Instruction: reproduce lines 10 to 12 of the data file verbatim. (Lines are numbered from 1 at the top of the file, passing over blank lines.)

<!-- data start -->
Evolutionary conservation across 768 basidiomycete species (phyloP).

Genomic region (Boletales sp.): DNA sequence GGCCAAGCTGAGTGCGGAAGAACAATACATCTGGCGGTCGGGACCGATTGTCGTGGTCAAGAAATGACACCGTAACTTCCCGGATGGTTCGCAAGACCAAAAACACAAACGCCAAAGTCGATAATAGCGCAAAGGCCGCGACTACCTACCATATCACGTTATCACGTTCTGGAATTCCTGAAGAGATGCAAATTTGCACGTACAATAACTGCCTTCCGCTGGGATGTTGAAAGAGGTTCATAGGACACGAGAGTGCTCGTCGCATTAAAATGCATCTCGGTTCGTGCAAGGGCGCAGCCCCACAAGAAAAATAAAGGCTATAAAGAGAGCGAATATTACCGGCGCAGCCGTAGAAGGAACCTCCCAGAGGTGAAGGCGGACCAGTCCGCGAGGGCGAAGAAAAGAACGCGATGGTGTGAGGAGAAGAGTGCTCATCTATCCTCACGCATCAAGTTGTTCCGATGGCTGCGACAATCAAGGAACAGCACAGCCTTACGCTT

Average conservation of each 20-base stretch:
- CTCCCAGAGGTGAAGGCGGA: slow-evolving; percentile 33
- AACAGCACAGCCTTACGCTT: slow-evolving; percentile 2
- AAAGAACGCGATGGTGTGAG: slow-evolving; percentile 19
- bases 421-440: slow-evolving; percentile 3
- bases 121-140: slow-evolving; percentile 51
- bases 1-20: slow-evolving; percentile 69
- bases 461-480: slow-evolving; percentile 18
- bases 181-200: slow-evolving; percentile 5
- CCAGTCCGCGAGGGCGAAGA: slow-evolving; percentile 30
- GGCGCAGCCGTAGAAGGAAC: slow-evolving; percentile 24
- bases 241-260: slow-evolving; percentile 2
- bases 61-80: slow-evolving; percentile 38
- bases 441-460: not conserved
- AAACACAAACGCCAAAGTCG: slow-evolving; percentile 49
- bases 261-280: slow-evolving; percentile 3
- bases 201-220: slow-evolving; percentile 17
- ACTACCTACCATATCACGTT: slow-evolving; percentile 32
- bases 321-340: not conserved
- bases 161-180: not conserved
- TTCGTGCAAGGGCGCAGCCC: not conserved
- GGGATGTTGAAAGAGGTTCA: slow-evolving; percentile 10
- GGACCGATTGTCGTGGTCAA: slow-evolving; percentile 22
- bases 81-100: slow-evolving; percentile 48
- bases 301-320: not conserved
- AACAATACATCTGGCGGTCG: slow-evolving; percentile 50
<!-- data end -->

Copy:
- bases 461-480: slow-evolving; percentile 18
- bases 181-200: slow-evolving; percentile 5
- CCAGTCCGCGAGGGCGAAGA: slow-evolving; percentile 30